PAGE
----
LINCOLN CITY — The school lunch line just became a whole new experience.
Herbs, spices, less salt, and new ways to bring appeal to healthy stuff like beans are being cooked up at Taft Middle/High School, which was host to a group of local leaders and members of the community during a school lunch buffet April 26 to display new recipes being tested and introduced at schools around the state.
The chef to cook up the delicious new recipes, Jessica Visinsky, child nutrition specialist at the Oregon Department of Education, is a registered dietician and trained chef who was on site Friday to discuss the food and why ODE is rolling out this new lunch program.
“ODE partners with the Oregon Dairy and Nutrition Council to provide culinary trainings across the state to screen nutrition and child nutrition professionals,” Visinsky said Friday. “We put together 15 different recipes for them to try, work in the kitchen, test them out and see if they like them so they can incorporate them into their programs.”
By Visinsky’s account, it is sometimes difficult for child nutrition professionals to test out recipes and determine if they work in the school cafeteria environment. These professionals often don’t have the work space or the time to test out new recipes, she said, and these types of trainings allow them the opportunity to meet with others and give new menu items a try.
“We’re talking a lot this year about flavor,” Visinsky said. “So thinking about ways to enhance the flavor of the meals they’re providing without adding a lot of salt. We have a lot of sodium in the American diet and child nutrition programs are really trying to promote the idea of adding herbs and spices rather than just adding salt to it.”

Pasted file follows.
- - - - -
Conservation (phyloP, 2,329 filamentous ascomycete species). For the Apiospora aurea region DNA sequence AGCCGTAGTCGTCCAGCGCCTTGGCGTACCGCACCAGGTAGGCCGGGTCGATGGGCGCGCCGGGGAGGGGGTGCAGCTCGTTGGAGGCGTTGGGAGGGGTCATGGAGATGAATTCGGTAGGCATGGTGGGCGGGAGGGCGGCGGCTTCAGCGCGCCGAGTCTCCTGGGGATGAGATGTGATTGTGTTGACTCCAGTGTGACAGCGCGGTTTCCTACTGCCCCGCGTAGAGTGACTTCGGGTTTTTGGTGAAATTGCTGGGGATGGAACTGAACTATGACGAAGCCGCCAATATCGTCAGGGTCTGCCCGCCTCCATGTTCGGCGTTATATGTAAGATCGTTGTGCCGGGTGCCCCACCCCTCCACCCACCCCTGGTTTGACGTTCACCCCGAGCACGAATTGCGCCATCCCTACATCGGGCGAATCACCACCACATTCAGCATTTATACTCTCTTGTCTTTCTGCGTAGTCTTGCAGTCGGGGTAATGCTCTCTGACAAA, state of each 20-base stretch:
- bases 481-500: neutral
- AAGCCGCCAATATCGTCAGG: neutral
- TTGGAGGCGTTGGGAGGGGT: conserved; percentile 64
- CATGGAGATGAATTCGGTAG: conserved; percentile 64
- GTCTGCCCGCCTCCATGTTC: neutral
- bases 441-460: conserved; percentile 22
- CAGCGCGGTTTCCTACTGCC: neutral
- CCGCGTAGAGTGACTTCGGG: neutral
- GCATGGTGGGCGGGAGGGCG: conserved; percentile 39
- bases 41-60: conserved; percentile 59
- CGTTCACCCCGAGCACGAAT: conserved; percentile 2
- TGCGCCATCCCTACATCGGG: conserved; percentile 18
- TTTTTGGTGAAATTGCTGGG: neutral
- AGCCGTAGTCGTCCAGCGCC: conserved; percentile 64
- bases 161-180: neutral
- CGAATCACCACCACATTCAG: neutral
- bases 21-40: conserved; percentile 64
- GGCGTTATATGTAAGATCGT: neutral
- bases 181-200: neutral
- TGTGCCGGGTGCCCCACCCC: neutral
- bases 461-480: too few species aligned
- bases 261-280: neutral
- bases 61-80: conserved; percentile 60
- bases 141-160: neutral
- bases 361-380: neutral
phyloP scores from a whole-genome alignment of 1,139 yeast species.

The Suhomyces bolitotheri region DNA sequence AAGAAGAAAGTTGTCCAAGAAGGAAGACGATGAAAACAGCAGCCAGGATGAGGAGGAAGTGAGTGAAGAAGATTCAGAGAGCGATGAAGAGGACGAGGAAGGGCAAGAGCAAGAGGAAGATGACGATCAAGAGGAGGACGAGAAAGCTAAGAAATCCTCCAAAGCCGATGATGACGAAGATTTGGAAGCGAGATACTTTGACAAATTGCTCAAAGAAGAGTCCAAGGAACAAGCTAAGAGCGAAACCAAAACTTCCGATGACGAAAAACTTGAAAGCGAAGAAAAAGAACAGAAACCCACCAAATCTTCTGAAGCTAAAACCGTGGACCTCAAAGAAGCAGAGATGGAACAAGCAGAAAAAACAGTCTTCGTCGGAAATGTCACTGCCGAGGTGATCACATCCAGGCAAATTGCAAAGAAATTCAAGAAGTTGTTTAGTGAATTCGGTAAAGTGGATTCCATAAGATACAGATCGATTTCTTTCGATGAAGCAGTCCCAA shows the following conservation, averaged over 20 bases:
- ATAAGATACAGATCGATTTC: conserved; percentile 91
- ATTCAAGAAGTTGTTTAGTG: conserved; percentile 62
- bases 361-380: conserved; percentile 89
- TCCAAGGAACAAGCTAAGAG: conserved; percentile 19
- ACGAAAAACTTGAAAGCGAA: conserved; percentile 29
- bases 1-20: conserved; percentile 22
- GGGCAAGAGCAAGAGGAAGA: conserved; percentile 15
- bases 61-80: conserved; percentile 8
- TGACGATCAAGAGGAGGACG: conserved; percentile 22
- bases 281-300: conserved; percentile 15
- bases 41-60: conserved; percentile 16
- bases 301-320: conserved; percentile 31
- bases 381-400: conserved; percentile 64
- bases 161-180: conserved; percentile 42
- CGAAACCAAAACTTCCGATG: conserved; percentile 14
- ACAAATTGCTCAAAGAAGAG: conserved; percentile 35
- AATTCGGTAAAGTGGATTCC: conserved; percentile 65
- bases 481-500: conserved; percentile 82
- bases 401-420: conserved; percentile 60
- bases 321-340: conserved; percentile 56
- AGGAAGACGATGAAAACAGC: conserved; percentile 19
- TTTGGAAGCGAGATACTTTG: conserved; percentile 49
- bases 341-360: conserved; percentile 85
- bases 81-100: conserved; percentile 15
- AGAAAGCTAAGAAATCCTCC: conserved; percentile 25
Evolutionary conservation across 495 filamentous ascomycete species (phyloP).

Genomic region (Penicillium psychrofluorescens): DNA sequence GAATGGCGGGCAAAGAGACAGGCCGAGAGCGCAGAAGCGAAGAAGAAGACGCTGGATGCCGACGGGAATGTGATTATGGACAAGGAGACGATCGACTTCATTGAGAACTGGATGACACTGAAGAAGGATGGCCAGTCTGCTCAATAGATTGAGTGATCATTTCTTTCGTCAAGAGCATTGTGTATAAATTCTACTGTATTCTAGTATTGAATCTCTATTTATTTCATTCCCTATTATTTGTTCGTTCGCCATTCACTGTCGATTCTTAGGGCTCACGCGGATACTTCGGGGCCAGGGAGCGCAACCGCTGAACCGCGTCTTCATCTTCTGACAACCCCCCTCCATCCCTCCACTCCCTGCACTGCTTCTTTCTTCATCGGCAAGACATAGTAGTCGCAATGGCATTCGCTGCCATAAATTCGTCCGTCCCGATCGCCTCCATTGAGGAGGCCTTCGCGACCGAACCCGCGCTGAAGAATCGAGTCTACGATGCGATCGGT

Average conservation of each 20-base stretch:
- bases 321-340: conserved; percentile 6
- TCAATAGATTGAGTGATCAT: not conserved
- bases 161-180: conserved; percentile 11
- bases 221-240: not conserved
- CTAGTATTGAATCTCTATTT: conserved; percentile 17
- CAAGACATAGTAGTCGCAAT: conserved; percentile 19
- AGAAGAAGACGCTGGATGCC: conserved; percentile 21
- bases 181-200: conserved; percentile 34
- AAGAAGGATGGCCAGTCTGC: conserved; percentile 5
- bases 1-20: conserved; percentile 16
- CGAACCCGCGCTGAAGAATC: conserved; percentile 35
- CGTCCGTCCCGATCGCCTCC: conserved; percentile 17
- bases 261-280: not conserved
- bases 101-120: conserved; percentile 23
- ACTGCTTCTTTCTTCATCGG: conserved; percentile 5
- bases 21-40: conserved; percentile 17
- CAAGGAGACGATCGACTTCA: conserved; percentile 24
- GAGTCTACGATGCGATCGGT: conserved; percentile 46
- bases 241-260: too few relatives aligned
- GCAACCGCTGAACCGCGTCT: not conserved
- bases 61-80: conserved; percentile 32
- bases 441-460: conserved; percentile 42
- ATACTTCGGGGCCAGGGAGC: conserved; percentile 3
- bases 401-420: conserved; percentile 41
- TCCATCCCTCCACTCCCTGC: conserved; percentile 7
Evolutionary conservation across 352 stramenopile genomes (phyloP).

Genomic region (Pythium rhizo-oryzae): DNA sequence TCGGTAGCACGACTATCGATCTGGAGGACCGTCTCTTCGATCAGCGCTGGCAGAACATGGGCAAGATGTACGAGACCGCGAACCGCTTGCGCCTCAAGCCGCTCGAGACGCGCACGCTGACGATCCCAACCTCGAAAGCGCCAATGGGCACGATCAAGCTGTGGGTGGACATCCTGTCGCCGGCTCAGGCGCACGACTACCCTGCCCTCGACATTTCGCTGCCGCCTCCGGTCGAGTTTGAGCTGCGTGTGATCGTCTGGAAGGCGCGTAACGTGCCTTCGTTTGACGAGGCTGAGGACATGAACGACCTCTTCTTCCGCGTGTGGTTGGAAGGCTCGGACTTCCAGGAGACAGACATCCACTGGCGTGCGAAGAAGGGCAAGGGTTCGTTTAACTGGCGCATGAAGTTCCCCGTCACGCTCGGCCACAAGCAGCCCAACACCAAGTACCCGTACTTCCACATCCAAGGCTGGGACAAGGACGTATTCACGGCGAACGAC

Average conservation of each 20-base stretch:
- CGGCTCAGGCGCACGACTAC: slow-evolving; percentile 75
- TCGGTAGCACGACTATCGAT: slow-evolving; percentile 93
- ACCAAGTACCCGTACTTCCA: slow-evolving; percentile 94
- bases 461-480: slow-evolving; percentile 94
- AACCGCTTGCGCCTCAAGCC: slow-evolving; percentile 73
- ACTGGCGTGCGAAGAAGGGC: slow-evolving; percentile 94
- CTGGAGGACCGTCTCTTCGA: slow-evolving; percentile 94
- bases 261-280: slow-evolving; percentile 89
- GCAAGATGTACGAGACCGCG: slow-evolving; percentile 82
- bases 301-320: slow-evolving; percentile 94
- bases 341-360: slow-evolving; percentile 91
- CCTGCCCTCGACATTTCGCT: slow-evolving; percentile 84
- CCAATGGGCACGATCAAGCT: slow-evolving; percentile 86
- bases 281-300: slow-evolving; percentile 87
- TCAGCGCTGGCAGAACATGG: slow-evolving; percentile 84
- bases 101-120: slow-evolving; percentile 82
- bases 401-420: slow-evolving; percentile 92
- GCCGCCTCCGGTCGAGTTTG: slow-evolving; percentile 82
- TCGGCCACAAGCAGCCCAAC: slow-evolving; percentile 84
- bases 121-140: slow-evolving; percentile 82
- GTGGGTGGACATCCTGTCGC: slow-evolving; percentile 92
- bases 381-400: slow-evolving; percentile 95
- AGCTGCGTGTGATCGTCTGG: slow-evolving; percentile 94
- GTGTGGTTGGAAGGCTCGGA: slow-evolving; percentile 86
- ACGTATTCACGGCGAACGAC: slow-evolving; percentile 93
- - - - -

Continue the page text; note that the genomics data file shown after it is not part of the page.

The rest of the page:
Child nutrition programs such as this one are based on the dietary recommendations for Americans, she added, and she is trying to ensure kids in schools are provided healthy, well-balanced meals.
“We really want the staff that are here to take away that they can do that and still provide great flavor,” she said. “I’ve already heard staff whisper about adding some of the recipes into the menu, so that’s kind of fun.”
Friday, Visinsky made a barbeque three-bean salad that she said was delicious, and that sometimes, meals with beans are harder to make kids take from the lunch line. Adding beans to a salad can add flavor to the meal that kids will find appealing.
“I think we do have community members come to the lunch and get to taste what the staff cooked and created,” she said. “It’s an important opportunity see what food in schools looks like now.”